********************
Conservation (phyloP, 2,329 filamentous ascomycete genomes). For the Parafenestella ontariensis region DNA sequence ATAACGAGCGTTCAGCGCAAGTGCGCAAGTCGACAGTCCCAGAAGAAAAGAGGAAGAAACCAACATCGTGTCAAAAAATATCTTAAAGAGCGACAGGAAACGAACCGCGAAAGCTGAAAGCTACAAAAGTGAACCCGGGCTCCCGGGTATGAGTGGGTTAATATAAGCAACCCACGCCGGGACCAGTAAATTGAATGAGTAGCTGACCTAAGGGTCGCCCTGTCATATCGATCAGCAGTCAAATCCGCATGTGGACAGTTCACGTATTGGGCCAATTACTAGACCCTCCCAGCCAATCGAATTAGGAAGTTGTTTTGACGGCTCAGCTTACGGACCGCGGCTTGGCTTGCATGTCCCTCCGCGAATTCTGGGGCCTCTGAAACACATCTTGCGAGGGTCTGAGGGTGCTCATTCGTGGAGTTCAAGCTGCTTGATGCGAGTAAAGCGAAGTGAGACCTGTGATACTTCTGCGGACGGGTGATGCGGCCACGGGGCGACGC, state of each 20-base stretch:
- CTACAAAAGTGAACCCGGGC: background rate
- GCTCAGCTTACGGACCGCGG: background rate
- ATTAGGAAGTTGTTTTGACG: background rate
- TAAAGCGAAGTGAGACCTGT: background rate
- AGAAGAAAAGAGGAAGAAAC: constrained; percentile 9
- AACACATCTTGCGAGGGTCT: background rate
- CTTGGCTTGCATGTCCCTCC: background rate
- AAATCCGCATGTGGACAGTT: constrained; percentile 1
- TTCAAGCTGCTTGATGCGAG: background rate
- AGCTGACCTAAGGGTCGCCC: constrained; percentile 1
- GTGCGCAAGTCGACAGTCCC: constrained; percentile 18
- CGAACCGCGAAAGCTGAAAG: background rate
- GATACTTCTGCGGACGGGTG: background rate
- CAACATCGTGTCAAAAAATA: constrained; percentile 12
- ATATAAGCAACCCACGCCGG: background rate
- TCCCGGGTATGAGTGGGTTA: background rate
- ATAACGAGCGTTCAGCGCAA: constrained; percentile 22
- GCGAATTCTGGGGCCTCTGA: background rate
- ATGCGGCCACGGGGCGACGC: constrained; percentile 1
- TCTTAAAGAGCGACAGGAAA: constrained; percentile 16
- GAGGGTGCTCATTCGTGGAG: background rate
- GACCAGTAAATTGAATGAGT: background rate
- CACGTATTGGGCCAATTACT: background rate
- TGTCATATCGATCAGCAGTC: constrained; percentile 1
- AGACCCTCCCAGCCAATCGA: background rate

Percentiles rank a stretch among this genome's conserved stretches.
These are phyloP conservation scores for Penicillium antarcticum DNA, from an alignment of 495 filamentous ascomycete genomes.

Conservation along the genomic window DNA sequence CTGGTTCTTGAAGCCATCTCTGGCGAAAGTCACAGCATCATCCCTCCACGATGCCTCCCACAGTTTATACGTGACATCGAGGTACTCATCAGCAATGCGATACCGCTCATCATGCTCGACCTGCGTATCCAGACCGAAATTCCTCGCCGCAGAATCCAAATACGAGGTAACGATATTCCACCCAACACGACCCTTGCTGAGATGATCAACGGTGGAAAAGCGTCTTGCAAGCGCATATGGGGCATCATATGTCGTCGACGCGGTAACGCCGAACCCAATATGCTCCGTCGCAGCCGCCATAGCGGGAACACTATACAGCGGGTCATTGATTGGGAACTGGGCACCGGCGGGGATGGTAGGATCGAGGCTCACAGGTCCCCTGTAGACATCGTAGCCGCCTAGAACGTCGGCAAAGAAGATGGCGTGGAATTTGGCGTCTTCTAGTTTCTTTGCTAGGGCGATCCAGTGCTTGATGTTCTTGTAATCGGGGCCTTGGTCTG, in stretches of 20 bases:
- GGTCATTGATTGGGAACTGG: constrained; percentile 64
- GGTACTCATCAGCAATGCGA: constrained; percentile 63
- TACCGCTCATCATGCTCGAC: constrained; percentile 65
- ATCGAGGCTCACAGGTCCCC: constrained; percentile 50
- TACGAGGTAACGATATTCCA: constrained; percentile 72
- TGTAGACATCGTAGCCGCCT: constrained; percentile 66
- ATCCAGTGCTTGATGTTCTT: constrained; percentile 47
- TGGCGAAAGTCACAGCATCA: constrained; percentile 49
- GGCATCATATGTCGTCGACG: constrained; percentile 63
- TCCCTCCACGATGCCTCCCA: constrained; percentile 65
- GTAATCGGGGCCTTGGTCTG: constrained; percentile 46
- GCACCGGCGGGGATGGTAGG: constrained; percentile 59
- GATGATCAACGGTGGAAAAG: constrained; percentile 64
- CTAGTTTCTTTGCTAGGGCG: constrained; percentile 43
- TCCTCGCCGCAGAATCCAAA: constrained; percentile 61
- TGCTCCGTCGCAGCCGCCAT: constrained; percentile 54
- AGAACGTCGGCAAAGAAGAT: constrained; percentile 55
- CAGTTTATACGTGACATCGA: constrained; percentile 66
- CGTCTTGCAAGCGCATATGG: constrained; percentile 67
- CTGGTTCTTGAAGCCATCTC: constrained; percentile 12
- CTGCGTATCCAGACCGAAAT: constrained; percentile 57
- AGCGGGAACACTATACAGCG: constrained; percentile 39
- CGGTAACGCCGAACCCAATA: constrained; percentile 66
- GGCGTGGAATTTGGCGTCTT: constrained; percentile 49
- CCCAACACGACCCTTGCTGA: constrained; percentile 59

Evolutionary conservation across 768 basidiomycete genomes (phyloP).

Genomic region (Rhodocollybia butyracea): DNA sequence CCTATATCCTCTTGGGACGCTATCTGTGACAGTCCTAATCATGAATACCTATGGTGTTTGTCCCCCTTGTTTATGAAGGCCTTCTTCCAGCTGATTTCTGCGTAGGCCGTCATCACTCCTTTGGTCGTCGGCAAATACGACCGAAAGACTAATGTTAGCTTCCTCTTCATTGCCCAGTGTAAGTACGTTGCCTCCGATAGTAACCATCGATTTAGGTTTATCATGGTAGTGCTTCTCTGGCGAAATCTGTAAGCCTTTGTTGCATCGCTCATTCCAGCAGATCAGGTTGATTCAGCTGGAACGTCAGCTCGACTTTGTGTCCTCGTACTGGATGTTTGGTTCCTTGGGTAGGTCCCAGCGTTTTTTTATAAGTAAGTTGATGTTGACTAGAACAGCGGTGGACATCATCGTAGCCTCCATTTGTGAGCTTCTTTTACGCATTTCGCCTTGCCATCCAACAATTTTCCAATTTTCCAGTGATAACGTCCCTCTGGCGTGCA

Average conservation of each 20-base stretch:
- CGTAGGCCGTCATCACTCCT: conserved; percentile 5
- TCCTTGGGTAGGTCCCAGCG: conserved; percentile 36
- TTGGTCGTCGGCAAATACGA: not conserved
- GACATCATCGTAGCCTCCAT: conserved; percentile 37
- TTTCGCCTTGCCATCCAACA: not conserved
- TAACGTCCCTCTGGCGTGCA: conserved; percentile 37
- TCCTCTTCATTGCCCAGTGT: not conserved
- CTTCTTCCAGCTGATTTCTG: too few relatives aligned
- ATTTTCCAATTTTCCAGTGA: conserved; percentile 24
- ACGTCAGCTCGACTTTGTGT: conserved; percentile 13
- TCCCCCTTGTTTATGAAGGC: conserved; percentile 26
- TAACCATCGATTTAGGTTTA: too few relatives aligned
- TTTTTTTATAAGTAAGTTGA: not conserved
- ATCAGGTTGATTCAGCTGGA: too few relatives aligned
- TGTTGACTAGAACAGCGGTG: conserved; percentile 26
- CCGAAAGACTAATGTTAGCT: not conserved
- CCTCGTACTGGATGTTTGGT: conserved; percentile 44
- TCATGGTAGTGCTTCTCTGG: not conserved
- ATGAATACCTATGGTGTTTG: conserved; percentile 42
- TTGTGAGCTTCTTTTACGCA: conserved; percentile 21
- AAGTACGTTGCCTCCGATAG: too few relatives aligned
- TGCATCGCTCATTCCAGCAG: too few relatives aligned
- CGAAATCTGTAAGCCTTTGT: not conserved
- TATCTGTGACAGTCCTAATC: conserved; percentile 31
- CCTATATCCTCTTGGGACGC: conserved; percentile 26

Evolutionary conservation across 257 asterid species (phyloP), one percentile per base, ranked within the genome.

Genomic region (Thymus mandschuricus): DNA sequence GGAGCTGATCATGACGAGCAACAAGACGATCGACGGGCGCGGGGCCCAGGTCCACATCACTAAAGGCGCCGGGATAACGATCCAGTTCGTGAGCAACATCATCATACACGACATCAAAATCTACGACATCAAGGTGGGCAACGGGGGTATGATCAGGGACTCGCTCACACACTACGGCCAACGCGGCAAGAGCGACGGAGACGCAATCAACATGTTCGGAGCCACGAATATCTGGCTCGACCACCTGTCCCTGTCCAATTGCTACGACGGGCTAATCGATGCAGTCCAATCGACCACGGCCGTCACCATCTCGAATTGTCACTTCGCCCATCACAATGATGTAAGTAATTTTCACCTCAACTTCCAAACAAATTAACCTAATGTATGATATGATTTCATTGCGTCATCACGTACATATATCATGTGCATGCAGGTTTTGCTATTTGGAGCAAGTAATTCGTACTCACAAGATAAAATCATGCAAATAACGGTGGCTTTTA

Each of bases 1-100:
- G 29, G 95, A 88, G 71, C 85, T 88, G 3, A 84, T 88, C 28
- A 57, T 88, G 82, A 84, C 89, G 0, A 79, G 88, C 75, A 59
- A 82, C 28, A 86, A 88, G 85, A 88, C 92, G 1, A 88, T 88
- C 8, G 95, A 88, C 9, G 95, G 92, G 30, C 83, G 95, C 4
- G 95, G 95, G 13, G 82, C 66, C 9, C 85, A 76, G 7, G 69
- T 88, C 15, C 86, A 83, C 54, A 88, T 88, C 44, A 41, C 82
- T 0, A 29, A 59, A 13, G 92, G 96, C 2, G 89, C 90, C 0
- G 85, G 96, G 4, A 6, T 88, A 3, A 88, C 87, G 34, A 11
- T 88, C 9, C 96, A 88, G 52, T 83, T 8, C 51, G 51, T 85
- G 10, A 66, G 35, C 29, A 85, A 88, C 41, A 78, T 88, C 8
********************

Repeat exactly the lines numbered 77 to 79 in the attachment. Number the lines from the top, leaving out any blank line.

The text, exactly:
- TTGTGAGCTTCTTTTACGCA: conserved; percentile 21
- AAGTACGTTGCCTCCGATAG: too few relatives aligned
- TGCATCGCTCATTCCAGCAG: too few relatives aligned